3. The points array from steps (1)(2) represents a partition of the real line. Iterate over it while maintaining a counter that's incremented whenever we encounter a starting point and decremented whenever we encounter an ending point. This counter represents the number of intersecting original intervals for each interval in the points partition. This will allow us to use our previous observations to count the total number of elements up until each point throughout the iteration.
4. Once we reach a point in the points array for which the total number of elements exceeds k, then we know that the kth element must lie within interval [point[i1],point[i]]. We'll use our initial observations to extract it in O(1).
Code (Java):
Interval Class
public static class Interval {
private int start;
private int end;
private void validateInput(int start, int end){
if (start>end){
throw new IllegalArgumentException("start cannot be greater than end");
}
}
public Interval(int start, int end){
validateInput(start,end);
this.start = start;
this.end = end;
}
public int getStart(){return start;}
public int getEnd(){return end;}
}
IntervalPoint class (for the points array)
public class KthElementInIntervals {
private static class IntervalPoint implements Comparable<IntervalPoint> {
public enum Type implements Comparable<Type> {
OPEN, CLOSE;
}
private int value;
private Type type;
public IntervalPoint(int value, Type type){
this.value = value;
this.type = type;
}
public int getVaule(){return value;}
public Type getType(){return type;}
@Override
public int compareTo(IntervalPoint ip){
int b1 = (this.getVaule()<ip.getVaule()) ? 1 : (this.getVaule()==ip.getVaule()) ? 0 : 1;
int b2 = (this.getType()==ip.getType()) ? 0 : (this.getType()==Type.OPEN) ? 1 : 1;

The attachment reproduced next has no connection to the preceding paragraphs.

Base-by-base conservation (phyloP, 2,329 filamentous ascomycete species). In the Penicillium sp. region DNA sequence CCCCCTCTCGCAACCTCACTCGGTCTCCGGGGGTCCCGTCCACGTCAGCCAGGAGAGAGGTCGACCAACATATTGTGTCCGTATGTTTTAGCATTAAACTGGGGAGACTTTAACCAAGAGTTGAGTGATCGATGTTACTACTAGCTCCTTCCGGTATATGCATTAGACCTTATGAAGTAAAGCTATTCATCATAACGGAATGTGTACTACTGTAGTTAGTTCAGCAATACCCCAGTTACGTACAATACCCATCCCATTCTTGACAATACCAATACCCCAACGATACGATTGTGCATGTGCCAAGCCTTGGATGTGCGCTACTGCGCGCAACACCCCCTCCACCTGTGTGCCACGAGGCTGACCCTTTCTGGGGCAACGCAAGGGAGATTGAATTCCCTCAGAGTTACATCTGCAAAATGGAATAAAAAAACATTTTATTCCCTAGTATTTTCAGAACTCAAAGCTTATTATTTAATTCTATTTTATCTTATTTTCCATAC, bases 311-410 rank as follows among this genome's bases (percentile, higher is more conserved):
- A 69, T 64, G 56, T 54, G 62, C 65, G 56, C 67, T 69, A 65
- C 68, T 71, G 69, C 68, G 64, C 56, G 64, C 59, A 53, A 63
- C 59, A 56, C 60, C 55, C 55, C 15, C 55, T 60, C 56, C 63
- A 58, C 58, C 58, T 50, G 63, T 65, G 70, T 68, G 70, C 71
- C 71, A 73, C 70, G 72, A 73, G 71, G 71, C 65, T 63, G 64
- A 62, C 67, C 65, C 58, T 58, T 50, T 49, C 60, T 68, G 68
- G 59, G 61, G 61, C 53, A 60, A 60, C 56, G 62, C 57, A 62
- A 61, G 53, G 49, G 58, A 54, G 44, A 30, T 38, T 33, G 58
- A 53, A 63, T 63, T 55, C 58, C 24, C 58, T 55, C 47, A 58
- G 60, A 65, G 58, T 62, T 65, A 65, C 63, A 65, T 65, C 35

return (2*b1) + b2;
}
@Override
public String toString(){
return "(" + String.valueOf(this.getVaule()) + "," + this.getType() + ")";
}
}
A method for building the IntervalPoint[] array (the interval end points array which represents a partition)
private static IntervalPoint[] getIntervalPointArray(Set<Interval> intervals){
if (intervals==null){
return new IntervalPoint[0];
}
IntervalPoint[] res = new IntervalPoint[intervals.size()*2];
int i=0;
for (Interval interval : intervals){
res[i++] = new IntervalPoint(interval.getStart(),IntervalPoint.Type.OPEN);
res[i++] = new IntervalPoint(interval.getEnd(),IntervalPoint.Type.CLOSE);
}
return res;
}
The main method for retrieving the kth element from a set of intervals:
public static int getKthElement(Set<Interval> intervals, int k){
if (k<1){
throw new IllegalArgumentException("k must be positive");
}
IntervalPoint[] points = getIntervalPointArray(intervals);
Arrays.sort(points);
int overlap = 0;
int elements=0;
for (int i=0;i<points.length;i++){
if (i>0){
int d = (points[i].getVaule()  points[i1].getVaule())*overlap +
((points[i1].getType()==IntervalPoint.Type.OPEN) ? 1 : 0);
elements += d;
if (elements>=k){
int p = elementsk;
return points[i].getVaule()  (p/overlap);
}
}
if (points[i].getType()==IntervalPoint.Type.OPEN){overlap++;}
else {overlap;}
}
throw new IllegalArgumentException("k is greater than the total number of elements");
}
Note: In the method above when we calculate the number of elements in the current interval  d, we reduce 1 if the previous point was a starting point because we've already counted it in the previous iteration.